Trump’s America

Trump’s America. Incisive analysis by preeminent conservative social researcher Charles Murray.

[T]wo components of that national identity stand out. One is our Anglo-Protestant heritage, which has inevitably faded in an America that is now home to many cultural and religious traditions. The other is the … American creed of egalitarianism, liberty and individualism, [from which flow] equality before the law, equality of opportunity, freedom of speech and association, self-reliance, limited government, free-market economics, decentralized and devolved political authority.

Both have been reversed since the 1960s, due to the emergence of a new upper class:

The members of the new upper class are seldom attracted to the films, TV shows and music that are most popular in mainstream America. They have a distinctive culture in the food they eat, the way they take care of their health, their child-rearing practices, the vacations they take, the books they read, the websites they visit and their taste in beer. You name it, the new upper class has its own way of doing it.

Another characteristic of the new upper class—and something new under the American sun—is their easy acceptance of being members of an upper class and their condescension toward ordinary Americans.

For its part, mainstream America is fully aware of this condescension and contempt and is understandably irritated by it. American egalitarianism is on its last legs.

And a new lower class:

Work and marriage have been central to American civic culture since the founding, and this held true for the white working class into the 1960s. Almost all of the adult men were working or looking for work, and almost all of them were married.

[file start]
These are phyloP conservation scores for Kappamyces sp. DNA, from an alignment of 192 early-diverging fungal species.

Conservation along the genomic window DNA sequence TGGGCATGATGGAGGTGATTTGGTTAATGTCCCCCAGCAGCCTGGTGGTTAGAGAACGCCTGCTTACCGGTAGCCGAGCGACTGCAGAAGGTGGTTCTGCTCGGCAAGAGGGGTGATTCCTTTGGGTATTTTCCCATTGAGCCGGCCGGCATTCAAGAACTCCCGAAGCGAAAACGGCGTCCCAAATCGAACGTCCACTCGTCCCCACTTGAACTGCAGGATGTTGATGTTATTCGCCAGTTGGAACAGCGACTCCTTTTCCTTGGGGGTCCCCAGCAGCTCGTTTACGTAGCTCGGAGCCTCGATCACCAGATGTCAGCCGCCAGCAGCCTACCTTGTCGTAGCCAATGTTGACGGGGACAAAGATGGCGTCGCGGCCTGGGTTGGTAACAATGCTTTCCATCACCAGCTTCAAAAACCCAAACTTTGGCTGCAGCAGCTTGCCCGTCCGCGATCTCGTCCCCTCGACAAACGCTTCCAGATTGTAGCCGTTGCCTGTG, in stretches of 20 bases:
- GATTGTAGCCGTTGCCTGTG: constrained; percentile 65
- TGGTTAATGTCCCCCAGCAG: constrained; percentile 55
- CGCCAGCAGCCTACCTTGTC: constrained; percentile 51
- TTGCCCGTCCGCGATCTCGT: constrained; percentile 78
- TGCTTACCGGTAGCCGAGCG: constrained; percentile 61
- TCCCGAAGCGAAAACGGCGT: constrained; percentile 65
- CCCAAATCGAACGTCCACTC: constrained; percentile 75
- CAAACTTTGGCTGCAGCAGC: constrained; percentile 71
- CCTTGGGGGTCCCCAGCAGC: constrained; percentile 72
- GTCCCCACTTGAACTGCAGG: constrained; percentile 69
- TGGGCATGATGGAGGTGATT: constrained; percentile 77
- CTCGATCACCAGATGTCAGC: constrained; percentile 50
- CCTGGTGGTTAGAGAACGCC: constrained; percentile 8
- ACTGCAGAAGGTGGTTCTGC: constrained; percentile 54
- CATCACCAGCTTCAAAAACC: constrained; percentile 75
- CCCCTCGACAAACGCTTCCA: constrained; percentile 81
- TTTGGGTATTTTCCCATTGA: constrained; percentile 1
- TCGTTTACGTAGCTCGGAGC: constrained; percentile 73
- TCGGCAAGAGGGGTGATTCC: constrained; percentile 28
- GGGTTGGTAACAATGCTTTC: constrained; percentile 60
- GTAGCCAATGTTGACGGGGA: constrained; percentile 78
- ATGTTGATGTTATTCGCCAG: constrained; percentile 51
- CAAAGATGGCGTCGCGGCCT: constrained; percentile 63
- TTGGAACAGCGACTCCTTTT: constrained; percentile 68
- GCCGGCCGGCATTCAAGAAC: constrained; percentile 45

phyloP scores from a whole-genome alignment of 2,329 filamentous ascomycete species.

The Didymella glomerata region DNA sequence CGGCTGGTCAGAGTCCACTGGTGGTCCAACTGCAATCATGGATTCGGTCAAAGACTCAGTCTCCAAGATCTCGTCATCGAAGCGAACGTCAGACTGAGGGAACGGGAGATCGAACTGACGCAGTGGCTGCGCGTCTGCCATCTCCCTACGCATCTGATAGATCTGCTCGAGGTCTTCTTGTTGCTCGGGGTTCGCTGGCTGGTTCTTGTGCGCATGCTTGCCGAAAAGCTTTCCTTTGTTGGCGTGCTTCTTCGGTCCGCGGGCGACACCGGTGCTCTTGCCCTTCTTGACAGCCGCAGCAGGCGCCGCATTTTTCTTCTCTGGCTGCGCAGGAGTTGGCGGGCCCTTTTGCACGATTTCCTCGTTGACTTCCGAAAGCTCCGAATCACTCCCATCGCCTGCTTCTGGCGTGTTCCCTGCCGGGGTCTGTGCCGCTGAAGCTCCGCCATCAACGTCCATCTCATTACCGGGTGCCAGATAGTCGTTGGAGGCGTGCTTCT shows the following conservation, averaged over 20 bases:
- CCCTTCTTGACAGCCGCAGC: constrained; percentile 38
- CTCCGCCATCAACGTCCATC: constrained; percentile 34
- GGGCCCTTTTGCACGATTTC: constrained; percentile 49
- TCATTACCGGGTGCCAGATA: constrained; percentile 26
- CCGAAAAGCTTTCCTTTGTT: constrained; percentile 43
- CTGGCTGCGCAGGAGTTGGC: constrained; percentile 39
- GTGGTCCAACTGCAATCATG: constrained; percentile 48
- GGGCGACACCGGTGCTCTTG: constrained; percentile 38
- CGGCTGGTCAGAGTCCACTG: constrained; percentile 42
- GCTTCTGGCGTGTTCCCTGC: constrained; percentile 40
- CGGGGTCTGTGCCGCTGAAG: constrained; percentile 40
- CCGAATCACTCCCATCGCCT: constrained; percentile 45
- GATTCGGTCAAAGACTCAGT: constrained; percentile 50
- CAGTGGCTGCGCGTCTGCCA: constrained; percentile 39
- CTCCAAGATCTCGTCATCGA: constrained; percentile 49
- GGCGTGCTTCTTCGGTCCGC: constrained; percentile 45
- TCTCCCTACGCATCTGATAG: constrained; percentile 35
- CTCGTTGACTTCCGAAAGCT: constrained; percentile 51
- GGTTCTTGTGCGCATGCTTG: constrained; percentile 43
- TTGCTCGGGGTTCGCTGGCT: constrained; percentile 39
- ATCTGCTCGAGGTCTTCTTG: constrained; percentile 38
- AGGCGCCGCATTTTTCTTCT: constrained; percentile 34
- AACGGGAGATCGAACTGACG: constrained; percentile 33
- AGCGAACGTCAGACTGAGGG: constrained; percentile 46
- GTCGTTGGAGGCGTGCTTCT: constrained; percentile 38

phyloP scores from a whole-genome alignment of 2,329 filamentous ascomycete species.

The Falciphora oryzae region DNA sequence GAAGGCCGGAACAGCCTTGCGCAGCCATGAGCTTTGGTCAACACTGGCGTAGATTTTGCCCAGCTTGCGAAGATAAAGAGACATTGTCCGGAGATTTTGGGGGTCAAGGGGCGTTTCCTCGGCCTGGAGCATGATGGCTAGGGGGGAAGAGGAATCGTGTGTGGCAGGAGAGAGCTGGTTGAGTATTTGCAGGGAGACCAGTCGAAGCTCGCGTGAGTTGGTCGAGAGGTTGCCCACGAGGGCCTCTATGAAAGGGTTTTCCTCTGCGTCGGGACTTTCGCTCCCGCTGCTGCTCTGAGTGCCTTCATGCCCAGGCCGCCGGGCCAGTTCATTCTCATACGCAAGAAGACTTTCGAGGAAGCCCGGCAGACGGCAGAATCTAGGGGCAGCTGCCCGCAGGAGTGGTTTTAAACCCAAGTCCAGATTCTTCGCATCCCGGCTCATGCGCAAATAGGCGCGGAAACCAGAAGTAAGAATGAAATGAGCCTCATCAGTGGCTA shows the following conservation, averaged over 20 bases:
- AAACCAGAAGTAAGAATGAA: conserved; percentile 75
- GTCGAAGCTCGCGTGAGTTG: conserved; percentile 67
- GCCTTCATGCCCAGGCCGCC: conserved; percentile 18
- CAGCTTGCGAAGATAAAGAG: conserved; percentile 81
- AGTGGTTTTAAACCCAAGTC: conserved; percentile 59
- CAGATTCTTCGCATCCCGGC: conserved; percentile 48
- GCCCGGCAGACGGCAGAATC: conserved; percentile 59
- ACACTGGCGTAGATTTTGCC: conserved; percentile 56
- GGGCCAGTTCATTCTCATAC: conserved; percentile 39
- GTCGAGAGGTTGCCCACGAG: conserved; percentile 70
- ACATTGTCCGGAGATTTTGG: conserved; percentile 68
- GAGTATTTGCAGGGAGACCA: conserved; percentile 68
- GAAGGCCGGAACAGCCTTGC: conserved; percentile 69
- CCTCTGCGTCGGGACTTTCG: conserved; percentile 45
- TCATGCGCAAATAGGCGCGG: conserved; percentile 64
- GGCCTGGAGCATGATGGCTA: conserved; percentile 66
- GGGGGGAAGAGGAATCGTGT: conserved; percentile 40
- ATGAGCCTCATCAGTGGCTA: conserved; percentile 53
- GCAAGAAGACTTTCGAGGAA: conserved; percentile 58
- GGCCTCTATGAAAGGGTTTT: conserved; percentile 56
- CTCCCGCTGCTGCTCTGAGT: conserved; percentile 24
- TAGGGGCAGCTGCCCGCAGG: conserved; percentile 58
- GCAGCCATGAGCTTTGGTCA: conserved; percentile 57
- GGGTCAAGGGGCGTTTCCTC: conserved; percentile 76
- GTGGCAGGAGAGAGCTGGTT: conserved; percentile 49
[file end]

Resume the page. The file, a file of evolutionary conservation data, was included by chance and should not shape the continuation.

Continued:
Then things started to change. For white working-class men in their 30s and 40s—what should be the prime decades for working and raising a family—participation in the labor force dropped from 96% in 1968 to 79% in 2015. Over that same period, the portion of these men who were married dropped from 86% to 52%.

Liberty and individualism have also suffered from the 1960s, with the civil rights movement and feminism:

Affirmative action demanded that people be treated as groups. Equality of outcome trumped equality before the law. Group-based policies continued to multiply, with ever more policies embracing ever more groups.

The economic roots of the conflict:

But the central truth of Trumpism as a phenomenon is that the entire American working class has legitimate reasons to be angry at the ruling class. During the past half-century of economic growth, virtually none of the rewards have gone to the working class. … The real family income of people in the bottom half of the income distribution hasn’t increased since the late 1960s.

The export of manufacturing jobs and the import of immigrants hurt working Americans, but not the upper class who ran things. As well as that:

[W]hite working-class men are looked down upon by the elites and get little validation in their own communities for being good providers, fathers and spouses—and that life in their communities is falling apart. To top it off, the party they have voted for in recent decades, the Republicans, hasn’t done a damn thing to help them. Who wouldn’t be angry?

The American creed is now shattered:

Our vaunted liberty is now constrained by thousands of petty restrictions that touch almost anything we want to do, individualism is routinely ignored in favor of group rights, and we have acquired an arrogant upper class.